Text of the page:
First lady opposes presidential clemency for Puerto Rican Nationalists
From CNN White House Correspondent Chris Black
September 5, 1999
Web posted at: 11:34 a.m. EDT (1534 GMT)
WASHINGTON (AllPolitics, Sept. 5) -- First lady Hillary Rodham Clinton opposes her
husband's offer of clemency to a group of Puerto Rican nationalists saying they took too long to renounce violence.
Howard Wolfson, a spokesman for Mrs. Clinton's U.S. Senate exploratory committee, said Mrs. Clinton felt that the prisoners had waited too long to accept the condition for the commutation of their prison sentences -- the renunciation of any future violent activity.
President Clinton, responding to an appeal for clemency from a number of religious organizations, Puerto Rican politicians and former President Jimmy Carter, offered to commute the sentences of 11 prisoners. He also would reduce the remaining sentences of three others and cancel fines levied against two more. The commutation offer, made August 11, set conditions that included the renunciation of violence.
Each of the prisoners has served more than 19 years, longer than the amount of time usually served for the crimes they were convicted of committing, said White House officials.
None of the prisoners was found guilty of murder, bombing or hurting a person.
Their crimes include armed robbery and illegal weapons possession. Most of the inmates did not have lawyers and refused to defend themselves in court because they did not recognize the authority of the US government.
In a statement Sunday, Mrs. Clinton said three weeks was long enough and the failure to respond to the president's offer in that amount of time "spoke volumes."
Wolfson said Mrs. Clinton now would oppose the clemency offer even if the prisoners renounce violence.
White House officials have said the delay in responding was a logistical problem because the prisoners are scattered in different prisons and belong to different Puerto Rican nationalist groups.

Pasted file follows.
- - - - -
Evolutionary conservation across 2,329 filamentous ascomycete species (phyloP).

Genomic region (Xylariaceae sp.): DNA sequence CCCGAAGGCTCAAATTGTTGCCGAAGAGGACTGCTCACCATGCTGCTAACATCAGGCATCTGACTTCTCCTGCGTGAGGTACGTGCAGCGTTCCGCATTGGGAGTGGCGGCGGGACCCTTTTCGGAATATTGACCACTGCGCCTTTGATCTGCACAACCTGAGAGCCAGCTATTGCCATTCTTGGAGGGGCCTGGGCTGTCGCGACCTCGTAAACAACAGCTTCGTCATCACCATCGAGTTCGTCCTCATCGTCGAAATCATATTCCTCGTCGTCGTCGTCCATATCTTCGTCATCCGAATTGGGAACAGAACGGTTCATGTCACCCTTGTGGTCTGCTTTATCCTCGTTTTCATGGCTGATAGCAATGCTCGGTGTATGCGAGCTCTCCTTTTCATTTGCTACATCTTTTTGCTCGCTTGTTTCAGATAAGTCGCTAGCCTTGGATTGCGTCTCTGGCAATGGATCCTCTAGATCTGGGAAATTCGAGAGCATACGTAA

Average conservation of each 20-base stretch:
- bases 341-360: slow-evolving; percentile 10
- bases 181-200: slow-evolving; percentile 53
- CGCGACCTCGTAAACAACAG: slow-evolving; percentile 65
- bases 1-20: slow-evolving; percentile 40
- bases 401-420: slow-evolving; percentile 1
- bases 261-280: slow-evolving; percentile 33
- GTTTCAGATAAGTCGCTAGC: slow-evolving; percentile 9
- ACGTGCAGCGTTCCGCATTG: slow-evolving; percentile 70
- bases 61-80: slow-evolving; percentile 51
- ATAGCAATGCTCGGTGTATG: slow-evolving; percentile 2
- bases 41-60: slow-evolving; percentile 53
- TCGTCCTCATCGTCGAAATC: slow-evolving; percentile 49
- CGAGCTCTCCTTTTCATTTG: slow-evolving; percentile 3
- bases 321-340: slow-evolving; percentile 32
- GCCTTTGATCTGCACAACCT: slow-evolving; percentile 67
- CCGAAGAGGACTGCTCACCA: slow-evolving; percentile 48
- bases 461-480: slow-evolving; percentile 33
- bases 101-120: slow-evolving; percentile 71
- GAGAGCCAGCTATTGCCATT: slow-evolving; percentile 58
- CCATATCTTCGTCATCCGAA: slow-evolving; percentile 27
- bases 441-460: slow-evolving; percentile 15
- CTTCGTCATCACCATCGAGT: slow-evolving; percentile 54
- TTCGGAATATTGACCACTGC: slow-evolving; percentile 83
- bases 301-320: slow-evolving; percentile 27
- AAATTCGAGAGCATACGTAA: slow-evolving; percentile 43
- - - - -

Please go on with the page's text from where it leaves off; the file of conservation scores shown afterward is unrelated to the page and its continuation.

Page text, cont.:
The White House had advised lawyers for the prisoners that they only had a week more, until next Friday at 5 p.m., to respond formally to the clemency offer.
Law enforcement officials and Mrs. Clinton's likely Republican opponent New York Mayor Rudolph Giuliani criticized the offer.
Mrs. Clinton also said that she had nothing to do with the
original clemency offer. White House officials say the clemency petitions have been in the works for six years. Former White House Counsel Charles Ruff promised the three members of Congress who were leading the appeal for clemency that he would make a recommendation to the president before he left his job this summer.
This is Mrs. Clinton's most recent public break with a policy espoused by her husband. Earlier, she criticized an administration Medicare plan as unhealthy to New York's teaching hospitals.
"She thinks this administration has been great for America and great for New York," said Wolfson. "She supports this administration 99 percent of the time, but there are going to be some instances where there are some disagreements, and that is perfectly appropriate. No two people agree 100 percent of the time."
Wolfson said Mrs. Clinton told her husband she was going to oppose his clemency offer on Saturday while they were at Camp David.
But the prisoners have indeed renounced violence, though their attorney, said Rep. Luis Gutierrez, D-Illinois. He noted that 10 Nobel Peace Prize winners have joined the effort, as have Jimmy Carter, the cardinal of New York, and the archbishop of Puerto Rico.
"Why would all these leaders...be for people who want to continue violence," he said on NBC's Meet the Press.
Gutierrez said that, had the prisoners defended themselves, they would likely have received concurrent instead of consecutive sentences, and would have been released by now.
Whether they renounce violence or not, the offer of clemency was a
mistake, said Rep. Vito Fossella, R-New York, on the same program. "These people belong behind bars."
Sen. Orrin Hatch, R-Utah, concurred. "Virtually everybody in law
enforcement is recommending this clemency be withdrawn," he told NBC. "It sends the wrong message at a time when we're facing more and more terrorism in the world."